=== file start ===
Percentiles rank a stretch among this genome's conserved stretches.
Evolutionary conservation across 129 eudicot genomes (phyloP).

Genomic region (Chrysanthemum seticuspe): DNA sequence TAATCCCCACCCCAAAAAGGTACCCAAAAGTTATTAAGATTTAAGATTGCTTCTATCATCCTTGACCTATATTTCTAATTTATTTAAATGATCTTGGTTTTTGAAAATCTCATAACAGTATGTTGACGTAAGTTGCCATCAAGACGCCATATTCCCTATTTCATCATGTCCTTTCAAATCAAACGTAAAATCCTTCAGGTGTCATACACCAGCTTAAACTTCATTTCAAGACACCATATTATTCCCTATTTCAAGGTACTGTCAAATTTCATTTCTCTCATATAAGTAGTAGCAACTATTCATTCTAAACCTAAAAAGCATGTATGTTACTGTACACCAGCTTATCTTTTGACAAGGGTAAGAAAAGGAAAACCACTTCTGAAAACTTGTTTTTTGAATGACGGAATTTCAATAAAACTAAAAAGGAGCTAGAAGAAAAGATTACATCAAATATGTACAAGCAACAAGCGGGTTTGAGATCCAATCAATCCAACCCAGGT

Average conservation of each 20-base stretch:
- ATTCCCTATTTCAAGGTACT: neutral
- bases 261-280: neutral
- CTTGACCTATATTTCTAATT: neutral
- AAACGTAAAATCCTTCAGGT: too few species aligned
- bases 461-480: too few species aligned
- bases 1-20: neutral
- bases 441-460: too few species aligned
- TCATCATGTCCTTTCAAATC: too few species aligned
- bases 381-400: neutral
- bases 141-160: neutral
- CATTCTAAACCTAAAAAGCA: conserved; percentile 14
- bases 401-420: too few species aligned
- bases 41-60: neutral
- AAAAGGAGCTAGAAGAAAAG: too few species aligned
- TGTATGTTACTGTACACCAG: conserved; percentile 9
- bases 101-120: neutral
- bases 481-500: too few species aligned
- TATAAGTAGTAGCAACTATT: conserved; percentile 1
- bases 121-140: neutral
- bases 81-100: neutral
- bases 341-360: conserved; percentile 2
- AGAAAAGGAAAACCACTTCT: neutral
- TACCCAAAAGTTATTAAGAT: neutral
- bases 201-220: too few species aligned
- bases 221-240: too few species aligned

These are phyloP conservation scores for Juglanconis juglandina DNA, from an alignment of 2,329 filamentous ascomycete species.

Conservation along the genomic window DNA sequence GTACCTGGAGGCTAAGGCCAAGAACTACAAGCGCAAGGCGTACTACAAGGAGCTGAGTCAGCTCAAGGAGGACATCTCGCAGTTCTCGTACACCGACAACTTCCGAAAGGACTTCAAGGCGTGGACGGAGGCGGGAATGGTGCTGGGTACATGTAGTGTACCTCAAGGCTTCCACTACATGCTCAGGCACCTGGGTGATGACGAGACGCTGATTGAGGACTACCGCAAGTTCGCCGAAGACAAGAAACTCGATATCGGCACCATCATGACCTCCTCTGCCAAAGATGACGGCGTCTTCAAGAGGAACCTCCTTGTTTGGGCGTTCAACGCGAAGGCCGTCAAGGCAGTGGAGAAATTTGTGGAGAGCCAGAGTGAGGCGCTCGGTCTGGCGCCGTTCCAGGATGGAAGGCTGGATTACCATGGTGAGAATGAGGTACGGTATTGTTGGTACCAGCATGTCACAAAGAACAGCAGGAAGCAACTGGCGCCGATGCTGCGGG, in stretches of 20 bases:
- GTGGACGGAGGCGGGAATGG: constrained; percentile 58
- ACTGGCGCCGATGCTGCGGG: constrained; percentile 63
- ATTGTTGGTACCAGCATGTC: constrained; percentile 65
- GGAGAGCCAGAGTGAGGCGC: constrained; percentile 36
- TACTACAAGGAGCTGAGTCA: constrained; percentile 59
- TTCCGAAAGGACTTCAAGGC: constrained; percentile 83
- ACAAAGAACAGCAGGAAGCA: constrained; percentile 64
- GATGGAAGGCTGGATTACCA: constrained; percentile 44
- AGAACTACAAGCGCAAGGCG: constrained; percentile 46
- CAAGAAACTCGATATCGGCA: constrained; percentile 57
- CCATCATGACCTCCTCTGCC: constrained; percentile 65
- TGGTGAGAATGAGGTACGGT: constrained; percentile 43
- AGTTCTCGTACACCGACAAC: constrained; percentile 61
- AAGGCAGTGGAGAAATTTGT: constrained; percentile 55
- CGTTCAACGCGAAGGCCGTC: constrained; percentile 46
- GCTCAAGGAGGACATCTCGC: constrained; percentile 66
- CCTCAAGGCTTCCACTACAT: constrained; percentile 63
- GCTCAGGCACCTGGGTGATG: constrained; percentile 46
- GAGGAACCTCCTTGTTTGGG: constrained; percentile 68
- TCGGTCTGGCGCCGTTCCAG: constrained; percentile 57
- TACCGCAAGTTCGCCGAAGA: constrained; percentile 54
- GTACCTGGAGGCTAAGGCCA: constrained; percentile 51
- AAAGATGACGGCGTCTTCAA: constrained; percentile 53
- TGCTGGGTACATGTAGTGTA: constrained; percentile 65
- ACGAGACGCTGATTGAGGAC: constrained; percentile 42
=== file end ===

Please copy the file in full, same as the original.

Percentiles rank a stretch among this genome's conserved stretches.
Evolutionary conservation across 129 eudicot genomes (phyloP).

Genomic region (Chrysanthemum seticuspe): DNA sequence TAATCCCCACCCCAAAAAGGTACCCAAAAGTTATTAAGATTTAAGATTGCTTCTATCATCCTTGACCTATATTTCTAATTTATTTAAATGATCTTGGTTTTTGAAAATCTCATAACAGTATGTTGACGTAAGTTGCCATCAAGACGCCATATTCCCTATTTCATCATGTCCTTTCAAATCAAACGTAAAATCCTTCAGGTGTCATACACCAGCTTAAACTTCATTTCAAGACACCATATTATTCCCTATTTCAAGGTACTGTCAAATTTCATTTCTCTCATATAAGTAGTAGCAACTATTCATTCTAAACCTAAAAAGCATGTATGTTACTGTACACCAGCTTATCTTTTGACAAGGGTAAGAAAAGGAAAACCACTTCTGAAAACTTGTTTTTTGAATGACGGAATTTCAATAAAACTAAAAAGGAGCTAGAAGAAAAGATTACATCAAATATGTACAAGCAACAAGCGGGTTTGAGATCCAATCAATCCAACCCAGGT

Average conservation of each 20-base stretch:
- ATTCCCTATTTCAAGGTACT: neutral
- bases 261-280: neutral
- CTTGACCTATATTTCTAATT: neutral
- AAACGTAAAATCCTTCAGGT: too few species aligned
- bases 461-480: too few species aligned
- bases 1-20: neutral
- bases 441-460: too few species aligned
- TCATCATGTCCTTTCAAATC: too few species aligned
- bases 381-400: neutral
- bases 141-160: neutral
- CATTCTAAACCTAAAAAGCA: conserved; percentile 14
- bases 401-420: too few species aligned
- bases 41-60: neutral
- AAAAGGAGCTAGAAGAAAAG: too few species aligned
- TGTATGTTACTGTACACCAG: conserved; percentile 9
- bases 101-120: neutral
- bases 481-500: too few species aligned
- TATAAGTAGTAGCAACTATT: conserved; percentile 1
- bases 121-140: neutral
- bases 81-100: neutral
- bases 341-360: conserved; percentile 2
- AGAAAAGGAAAACCACTTCT: neutral
- TACCCAAAAGTTATTAAGAT: neutral
- bases 201-220: too few species aligned
- bases 221-240: too few species aligned

These are phyloP conservation scores for Juglanconis juglandina DNA, from an alignment of 2,329 filamentous ascomycete species.

Conservation along the genomic window DNA sequence GTACCTGGAGGCTAAGGCCAAGAACTACAAGCGCAAGGCGTACTACAAGGAGCTGAGTCAGCTCAAGGAGGACATCTCGCAGTTCTCGTACACCGACAACTTCCGAAAGGACTTCAAGGCGTGGACGGAGGCGGGAATGGTGCTGGGTACATGTAGTGTACCTCAAGGCTTCCACTACATGCTCAGGCACCTGGGTGATGACGAGACGCTGATTGAGGACTACCGCAAGTTCGCCGAAGACAAGAAACTCGATATCGGCACCATCATGACCTCCTCTGCCAAAGATGACGGCGTCTTCAAGAGGAACCTCCTTGTTTGGGCGTTCAACGCGAAGGCCGTCAAGGCAGTGGAGAAATTTGTGGAGAGCCAGAGTGAGGCGCTCGGTCTGGCGCCGTTCCAGGATGGAAGGCTGGATTACCATGGTGAGAATGAGGTACGGTATTGTTGGTACCAGCATGTCACAAAGAACAGCAGGAAGCAACTGGCGCCGATGCTGCGGG, in stretches of 20 bases:
- GTGGACGGAGGCGGGAATGG: constrained; percentile 58
- ACTGGCGCCGATGCTGCGGG: constrained; percentile 63
- ATTGTTGGTACCAGCATGTC: constrained; percentile 65
- GGAGAGCCAGAGTGAGGCGC: constrained; percentile 36
- TACTACAAGGAGCTGAGTCA: constrained; percentile 59
- TTCCGAAAGGACTTCAAGGC: constrained; percentile 83
- ACAAAGAACAGCAGGAAGCA: constrained; percentile 64
- GATGGAAGGCTGGATTACCA: constrained; percentile 44
- AGAACTACAAGCGCAAGGCG: constrained; percentile 46
- CAAGAAACTCGATATCGGCA: constrained; percentile 57
- CCATCATGACCTCCTCTGCC: constrained; percentile 65
- TGGTGAGAATGAGGTACGGT: constrained; percentile 43
- AGTTCTCGTACACCGACAAC: constrained; percentile 61
- AAGGCAGTGGAGAAATTTGT: constrained; percentile 55
- CGTTCAACGCGAAGGCCGTC: constrained; percentile 46
- GCTCAAGGAGGACATCTCGC: constrained; percentile 66
- CCTCAAGGCTTCCACTACAT: constrained; percentile 63
- GCTCAGGCACCTGGGTGATG: constrained; percentile 46
- GAGGAACCTCCTTGTTTGGG: constrained; percentile 68
- TCGGTCTGGCGCCGTTCCAG: constrained; percentile 57
- TACCGCAAGTTCGCCGAAGA: constrained; percentile 54
- GTACCTGGAGGCTAAGGCCA: constrained; percentile 51
- AAAGATGACGGCGTCTTCAA: constrained; percentile 53
- TGCTGGGTACATGTAGTGTA: constrained; percentile 65
- ACGAGACGCTGATTGAGGAC: constrained; percentile 42